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Entering Space

Sixty-four years ago today, the rocket-powered USAF/Bell X-2 aircraft established a new altitude record when the vehicle soared to 126,200 feet above sea level. This historic accomplishment took place on the penultimate mission of the type’s troubled 20-flight aeronautical research program.

The X-2 was the successor to Bell’s X-1A rocket-powered aircraft which had recorded maximum speed and altitude marks of 1,650 mph (Mach 2.44) and 90,440 feet, respectively. The X-2 was designed to fly beyond Mach 3 and above 100,000 feet. The X-2’s primary mission was to investigate aircraft flight control and aerodynamic heating in the triple-sonic flight regime.

The X-2 had a gross take-off weight of 24,910 lbs and was powered by a Curtis-Wright XLR-25 rocket motor which generated 15,000-lbs of thrust. Aircraft empty weight was 12,375 lbs. Like the majority of X-aircraft, the X-2 was air-launched from a mothership. In the X-2’s case, an USAF EB-50D served as the drop aircraft. The X-2 was released from the launch aircraft at 225 mph and 30,000 feet.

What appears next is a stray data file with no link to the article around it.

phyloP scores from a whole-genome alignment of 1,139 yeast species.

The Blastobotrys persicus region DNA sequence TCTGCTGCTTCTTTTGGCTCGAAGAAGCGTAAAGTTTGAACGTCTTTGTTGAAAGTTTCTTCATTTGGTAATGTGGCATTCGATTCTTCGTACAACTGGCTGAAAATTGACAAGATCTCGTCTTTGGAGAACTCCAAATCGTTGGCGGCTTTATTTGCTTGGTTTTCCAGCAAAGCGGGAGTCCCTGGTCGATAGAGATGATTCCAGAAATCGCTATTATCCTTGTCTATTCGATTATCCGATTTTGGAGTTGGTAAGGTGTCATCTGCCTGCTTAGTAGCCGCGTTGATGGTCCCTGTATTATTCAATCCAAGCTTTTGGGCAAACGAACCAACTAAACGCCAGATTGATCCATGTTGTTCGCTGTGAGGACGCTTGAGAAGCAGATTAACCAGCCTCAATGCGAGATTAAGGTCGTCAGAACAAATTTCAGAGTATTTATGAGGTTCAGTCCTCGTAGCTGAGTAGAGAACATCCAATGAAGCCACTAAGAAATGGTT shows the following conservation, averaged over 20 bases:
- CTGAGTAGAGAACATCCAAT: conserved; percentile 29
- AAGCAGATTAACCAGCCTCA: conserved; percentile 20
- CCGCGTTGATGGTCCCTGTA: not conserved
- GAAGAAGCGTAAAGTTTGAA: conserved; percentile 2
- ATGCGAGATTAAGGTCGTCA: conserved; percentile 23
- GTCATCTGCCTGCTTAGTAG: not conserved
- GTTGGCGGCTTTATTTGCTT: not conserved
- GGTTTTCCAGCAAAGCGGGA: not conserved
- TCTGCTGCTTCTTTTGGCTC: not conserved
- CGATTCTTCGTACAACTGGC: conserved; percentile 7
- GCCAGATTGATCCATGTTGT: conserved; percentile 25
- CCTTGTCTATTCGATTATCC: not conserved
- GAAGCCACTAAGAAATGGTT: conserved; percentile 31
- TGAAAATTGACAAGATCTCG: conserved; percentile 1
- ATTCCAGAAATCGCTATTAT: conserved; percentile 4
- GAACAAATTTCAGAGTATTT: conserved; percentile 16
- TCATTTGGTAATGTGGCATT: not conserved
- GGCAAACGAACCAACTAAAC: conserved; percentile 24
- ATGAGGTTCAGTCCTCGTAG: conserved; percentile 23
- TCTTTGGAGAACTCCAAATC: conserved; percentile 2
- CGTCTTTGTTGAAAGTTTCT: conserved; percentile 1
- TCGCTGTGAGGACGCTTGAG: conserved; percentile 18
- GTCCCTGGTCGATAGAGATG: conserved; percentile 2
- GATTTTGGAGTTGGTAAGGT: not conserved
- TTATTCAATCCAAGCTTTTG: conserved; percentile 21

The day was Friday, 07 September 1956. The pilot for the X-2 maximum altitude mission was USAF Captain Iven Carl Kincheloe, Jr. Kincheloe was a Korean War veteran and highly accomplished test pilot. He wore a partial pressure suit for survival at extreme altitude.

While the dynamic pressure at the apex of his trajectory was only 19 psf, Kincheloe successfully piloted the X-2 with aerodynamic controls only. The X-2 was not configured with reaction controls. Mach number over the top of the trajectory was supersonic (approximately Mach 1.7).

Kincheloe’s maximum altitude flight in the X-2 (S/N 46-674) would remain the highest altitude achieved by a manned aircraft until August of 1960 when the fabled X-15 would fly just beyond 136,000 feet. However, for his achievement on that late summer day in 1956, the popular press would refer to Iven Kincheloe as the “First of the Space Men”.

Posted in Aerospace, History

Moving Target

Thirty-five years ago this month, the USAF/LTV ASM-135 anti-satellite missile successfully intercepted a target satellite orbiting 300 nautical miles above surface of the Earth. The historic test was the first and only time that an aircraft-launched missile successfully engaged and destroyed an orbiting spacecraft.